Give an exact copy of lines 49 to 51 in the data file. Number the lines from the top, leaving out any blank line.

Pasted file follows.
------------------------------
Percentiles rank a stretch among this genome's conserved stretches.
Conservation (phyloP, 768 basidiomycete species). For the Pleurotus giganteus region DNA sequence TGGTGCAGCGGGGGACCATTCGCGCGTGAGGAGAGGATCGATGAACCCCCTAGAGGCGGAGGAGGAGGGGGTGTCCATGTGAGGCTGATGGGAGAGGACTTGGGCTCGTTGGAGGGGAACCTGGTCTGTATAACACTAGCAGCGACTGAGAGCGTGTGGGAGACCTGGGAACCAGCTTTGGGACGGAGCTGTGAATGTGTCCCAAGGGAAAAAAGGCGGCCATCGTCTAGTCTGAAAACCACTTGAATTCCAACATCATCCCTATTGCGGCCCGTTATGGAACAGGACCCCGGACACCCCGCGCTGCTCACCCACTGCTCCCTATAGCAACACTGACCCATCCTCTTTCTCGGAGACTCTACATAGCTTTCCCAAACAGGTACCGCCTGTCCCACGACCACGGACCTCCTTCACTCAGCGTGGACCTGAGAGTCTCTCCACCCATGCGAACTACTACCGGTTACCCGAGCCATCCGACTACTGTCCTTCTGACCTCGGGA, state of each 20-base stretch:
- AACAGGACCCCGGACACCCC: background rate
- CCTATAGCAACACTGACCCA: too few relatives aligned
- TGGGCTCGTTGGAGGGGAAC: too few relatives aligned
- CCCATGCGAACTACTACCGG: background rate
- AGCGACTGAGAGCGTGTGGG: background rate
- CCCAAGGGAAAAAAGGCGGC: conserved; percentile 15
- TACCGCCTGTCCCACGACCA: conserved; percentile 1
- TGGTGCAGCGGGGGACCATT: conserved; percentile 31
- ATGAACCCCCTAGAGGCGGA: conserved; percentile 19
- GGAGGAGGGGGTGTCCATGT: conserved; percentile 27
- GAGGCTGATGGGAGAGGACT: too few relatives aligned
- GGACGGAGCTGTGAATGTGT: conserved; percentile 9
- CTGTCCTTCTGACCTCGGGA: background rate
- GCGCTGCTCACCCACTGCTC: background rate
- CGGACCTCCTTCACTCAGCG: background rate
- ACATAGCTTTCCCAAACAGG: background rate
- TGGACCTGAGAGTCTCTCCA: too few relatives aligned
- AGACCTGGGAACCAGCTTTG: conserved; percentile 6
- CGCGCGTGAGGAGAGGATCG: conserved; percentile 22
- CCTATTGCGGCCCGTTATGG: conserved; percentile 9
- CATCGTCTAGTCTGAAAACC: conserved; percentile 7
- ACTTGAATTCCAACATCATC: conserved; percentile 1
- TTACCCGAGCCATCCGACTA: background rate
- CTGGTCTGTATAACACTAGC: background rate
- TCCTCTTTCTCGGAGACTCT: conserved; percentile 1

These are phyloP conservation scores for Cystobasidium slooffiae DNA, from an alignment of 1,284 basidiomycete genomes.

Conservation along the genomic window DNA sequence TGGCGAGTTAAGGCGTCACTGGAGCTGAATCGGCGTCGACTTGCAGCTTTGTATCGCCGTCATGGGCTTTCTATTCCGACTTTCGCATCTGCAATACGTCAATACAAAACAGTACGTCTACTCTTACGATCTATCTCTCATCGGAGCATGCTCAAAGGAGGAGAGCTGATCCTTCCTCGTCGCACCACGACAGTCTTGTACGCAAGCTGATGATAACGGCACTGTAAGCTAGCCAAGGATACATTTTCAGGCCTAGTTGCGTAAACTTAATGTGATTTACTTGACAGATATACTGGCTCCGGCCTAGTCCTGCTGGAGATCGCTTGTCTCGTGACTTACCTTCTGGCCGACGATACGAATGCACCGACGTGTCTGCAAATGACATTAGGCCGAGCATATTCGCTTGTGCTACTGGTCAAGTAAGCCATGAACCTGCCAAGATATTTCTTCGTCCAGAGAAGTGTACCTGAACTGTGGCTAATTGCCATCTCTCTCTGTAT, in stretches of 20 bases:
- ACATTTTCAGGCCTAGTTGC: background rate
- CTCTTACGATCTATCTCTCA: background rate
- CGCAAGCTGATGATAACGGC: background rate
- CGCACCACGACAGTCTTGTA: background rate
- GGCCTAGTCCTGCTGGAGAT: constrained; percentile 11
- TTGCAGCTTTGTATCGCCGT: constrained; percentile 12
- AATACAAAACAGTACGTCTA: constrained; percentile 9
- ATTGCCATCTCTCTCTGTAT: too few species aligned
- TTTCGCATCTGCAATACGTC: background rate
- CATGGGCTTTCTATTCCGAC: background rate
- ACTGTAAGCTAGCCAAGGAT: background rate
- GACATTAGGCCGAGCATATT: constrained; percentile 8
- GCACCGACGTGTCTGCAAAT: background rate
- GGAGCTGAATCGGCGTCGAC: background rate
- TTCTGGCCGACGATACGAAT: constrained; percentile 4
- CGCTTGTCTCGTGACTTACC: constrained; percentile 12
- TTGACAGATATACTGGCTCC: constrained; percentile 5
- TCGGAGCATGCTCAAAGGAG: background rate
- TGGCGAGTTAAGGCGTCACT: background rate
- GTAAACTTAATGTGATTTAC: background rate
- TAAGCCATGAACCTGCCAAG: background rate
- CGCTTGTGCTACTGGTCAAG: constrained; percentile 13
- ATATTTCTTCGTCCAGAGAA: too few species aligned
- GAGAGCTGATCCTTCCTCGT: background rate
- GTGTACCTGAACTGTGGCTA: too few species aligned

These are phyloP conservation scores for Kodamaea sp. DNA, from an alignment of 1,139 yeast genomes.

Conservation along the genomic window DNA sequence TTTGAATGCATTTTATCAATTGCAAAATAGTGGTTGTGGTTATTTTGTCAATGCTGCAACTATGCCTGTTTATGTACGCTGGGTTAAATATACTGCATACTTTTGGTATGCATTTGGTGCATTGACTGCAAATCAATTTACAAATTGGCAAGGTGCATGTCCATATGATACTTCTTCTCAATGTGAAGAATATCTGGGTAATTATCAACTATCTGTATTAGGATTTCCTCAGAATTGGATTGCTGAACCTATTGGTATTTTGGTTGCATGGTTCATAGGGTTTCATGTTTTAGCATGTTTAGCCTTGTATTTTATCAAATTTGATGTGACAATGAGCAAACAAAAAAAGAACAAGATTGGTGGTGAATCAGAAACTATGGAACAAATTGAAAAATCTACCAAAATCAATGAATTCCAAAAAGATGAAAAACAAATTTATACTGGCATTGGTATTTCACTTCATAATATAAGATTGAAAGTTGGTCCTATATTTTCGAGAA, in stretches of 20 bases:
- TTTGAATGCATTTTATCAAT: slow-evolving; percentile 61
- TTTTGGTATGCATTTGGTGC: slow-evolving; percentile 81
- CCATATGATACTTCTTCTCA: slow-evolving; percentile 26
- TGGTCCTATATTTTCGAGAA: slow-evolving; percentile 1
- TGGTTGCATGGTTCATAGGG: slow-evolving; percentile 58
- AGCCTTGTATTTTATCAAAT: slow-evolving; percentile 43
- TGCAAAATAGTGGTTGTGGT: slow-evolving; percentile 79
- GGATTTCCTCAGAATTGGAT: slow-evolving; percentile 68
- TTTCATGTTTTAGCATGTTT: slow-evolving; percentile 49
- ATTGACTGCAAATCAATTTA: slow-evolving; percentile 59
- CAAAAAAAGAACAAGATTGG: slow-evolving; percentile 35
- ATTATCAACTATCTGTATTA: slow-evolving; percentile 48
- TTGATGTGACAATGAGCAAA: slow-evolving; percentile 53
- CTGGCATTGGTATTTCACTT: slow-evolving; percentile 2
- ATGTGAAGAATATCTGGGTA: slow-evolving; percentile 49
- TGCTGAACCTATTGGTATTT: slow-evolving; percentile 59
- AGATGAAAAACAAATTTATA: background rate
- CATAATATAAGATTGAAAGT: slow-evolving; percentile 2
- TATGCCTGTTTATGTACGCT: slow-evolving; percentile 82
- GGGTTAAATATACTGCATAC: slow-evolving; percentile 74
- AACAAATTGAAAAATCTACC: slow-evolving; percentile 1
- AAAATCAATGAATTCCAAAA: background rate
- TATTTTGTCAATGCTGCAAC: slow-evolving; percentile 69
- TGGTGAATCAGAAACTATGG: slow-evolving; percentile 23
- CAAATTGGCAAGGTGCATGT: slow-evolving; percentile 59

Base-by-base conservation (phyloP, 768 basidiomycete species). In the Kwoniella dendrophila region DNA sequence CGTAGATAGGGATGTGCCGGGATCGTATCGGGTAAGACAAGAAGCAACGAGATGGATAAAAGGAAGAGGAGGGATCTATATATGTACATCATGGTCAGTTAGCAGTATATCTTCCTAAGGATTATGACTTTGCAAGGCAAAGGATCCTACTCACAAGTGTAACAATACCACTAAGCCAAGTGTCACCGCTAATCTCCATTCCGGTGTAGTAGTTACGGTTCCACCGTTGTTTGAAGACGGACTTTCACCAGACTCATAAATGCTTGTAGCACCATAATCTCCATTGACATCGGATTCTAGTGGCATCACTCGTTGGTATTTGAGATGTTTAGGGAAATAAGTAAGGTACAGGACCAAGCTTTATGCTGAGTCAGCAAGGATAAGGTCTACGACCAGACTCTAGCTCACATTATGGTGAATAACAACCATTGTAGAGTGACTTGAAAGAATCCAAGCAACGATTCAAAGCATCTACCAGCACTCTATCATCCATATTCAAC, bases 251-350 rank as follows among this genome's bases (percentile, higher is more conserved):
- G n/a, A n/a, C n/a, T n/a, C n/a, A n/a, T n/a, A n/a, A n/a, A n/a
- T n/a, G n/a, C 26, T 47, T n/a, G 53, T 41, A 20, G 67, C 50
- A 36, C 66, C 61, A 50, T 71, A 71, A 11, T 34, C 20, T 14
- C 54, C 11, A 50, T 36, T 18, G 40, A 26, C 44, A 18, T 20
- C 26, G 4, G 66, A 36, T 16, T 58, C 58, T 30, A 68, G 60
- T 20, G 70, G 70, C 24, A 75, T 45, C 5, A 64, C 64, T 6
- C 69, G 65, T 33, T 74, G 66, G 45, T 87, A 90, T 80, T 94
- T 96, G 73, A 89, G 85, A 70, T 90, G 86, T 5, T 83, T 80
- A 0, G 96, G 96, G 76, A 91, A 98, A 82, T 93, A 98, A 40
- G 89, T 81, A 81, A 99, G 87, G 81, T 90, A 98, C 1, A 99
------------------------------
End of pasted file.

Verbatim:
- GTAAACTTAATGTGATTTAC: background rate
- TAAGCCATGAACCTGCCAAG: background rate
- CGCTTGTGCTACTGGTCAAG: constrained; percentile 13